Most teasmades are easy for the amateur mechanic to maintain and repair. If you would like to try to repair one yourself you can find several helpful experts on our Collectors pages on this site. If you’d rather not get mechanical, a good local clock repairer is normally your first port of call. Continue reading An Introduction to Repairs
These tips on caring for your vintage Goblin Teasmade are provided by our enthusuiastic teasmaniac, Doug. He writes: The Goblin Teasmade was designed and made in an era when things were built to last. Hence it is not unusual to find these appliances lasting for 15 to 20 years or more without attention. However, a little TLC can double or treble the teasmade’s active life. Here’s how. Continue reading Caring for a Vintage Teasmade
This article covers how to check a D25 type clock, and how you can fix any problems. The D25 type clocks are very well made indeed, and should last for centuries! Continue reading Clock Maintenance and Repair
Mike advises: for fabric cable for my D25 restoration I found some white iron flex in a DIY store in 2 metre lengths. To make it the right colour, I used Dylon fabric dye which is available in various colours. On the downside, the cable colours are slightly affected, so don’t tell the nannies!
If your teasmade is affected by limescale, this can be treated with a de-scaler from your local ironmonger or DIY shop. Furring of the kettle spout was a recurring complaint received by Goblin in the 1970s. In June 1971 Goblin’s Mr D M Barber summed up the company’s view on such complaints. Continue reading Furring of the Spout
By 1973 models were being made with both M4 and M8 clocks, both with beige thumbwheels. The M4 was used in the 855c and 855d. The M8 was used in the 853a, 854a, 855a, 854b and 855b. Continue reading Goblin Clock Movements M4 and M8
When your teasmade clock is working, the light is working, and everything else seems to be working, but for some reason the kettle just won’t boil, there are two likely explanations: Continue reading Kettle will not boil
Mike advises: Minute and hour hands were originally painted with luminous paint that was radioactive; the nannies have banned it. You can get luminous compound from clock material dealers. It is not always that good, so use it if you want, or use some dayglo green paint. Continue reading Luminous Paint
If your clock motor has stopped there are two possibilities. First try to see if the motor will turn freely. If the motor does not turn, it probably needs cleaning and lubricating. Continue reading Motor Assessment and Repair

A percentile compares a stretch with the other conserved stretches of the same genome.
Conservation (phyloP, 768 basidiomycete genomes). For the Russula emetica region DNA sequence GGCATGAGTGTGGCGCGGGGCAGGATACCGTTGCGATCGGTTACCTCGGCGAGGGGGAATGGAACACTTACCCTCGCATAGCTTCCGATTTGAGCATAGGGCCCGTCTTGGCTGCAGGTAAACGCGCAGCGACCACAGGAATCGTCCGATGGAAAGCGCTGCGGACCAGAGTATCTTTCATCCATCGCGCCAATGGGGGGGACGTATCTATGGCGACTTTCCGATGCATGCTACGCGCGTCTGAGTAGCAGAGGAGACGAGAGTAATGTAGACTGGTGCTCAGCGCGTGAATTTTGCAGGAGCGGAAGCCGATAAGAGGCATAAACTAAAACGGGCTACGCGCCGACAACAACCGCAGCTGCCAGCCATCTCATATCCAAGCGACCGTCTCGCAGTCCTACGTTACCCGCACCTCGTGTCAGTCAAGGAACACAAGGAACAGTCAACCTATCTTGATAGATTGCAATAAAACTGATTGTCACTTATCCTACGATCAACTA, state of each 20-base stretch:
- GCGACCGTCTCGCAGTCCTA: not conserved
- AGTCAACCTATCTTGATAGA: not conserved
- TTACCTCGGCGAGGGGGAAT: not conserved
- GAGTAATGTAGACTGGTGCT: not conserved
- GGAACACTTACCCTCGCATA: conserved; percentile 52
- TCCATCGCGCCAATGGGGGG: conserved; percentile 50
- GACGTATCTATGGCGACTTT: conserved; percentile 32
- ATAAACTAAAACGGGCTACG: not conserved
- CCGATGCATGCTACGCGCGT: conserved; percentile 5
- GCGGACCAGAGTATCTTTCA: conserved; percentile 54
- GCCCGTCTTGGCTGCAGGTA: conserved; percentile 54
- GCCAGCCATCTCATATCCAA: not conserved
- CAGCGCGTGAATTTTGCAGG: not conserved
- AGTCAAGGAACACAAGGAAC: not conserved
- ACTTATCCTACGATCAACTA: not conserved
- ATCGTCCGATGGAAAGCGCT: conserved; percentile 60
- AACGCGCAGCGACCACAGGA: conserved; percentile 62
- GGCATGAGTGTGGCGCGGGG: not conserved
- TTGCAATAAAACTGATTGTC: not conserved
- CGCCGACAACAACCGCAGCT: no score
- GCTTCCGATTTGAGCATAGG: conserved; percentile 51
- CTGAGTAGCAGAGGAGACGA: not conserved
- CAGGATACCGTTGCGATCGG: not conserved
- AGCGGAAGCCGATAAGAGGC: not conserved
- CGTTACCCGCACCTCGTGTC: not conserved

Goblin occasionally received complaints about scum floating on the surface of the tea. Complaints peaked in 1971 when Goblin introduced a new type of teapot with a large open spout and no grill. The sudden influx of queries from the service department forced them to devote some of their not inconsiderable resources to understanding and hopefully minimising the problem. Continue reading Scum on the Tea
Spare parts and teapots for vintage teasmades are no longer manufactured. Your options are:
1) Long established electrical shops holding old stocks in their store rooms. If you own a Goblin you could try Hawkins Electrical in Penkridge, telephone 01785 714956. Gordon Hawkins carries a large stocks of parts, including many bought direct from Goblin when their models became obsolete.
2) Ebay – look for single parts for sale, and complete vintage teasmades which can be cannibalised.
3) Clock repairers may hold standard parts in stock.
4) More tips may be found in our other maintenance and repair pages.
I receive many enquiries about running UK made Teasmades in the USA and other countries. Back in the day, between 1976 and 1978, Goblin 860 Teasmades were available in the USA and spare parts were available from BSR Macdonald. Currently there is a US version of the Swan STM201, the Swan STM201US. Continue reading Using Teasmades Abroad
If your kettle seems to be boiling just fine, but the water only dribbles into the teapot and it takes forever to fill, there are two likely causes to investigate. The first thing I would check is whether the kettle is sealing properly. Look for signs of leaking or spluttering at the seams, joints, and around the lid, and listen out for localised hissing. If the kettle isn’t sealing, there will not be enough steam pressure to force the water through the spout. Another possibility is that your kettle is suffering from limescale build up in the kettle spout. See this page!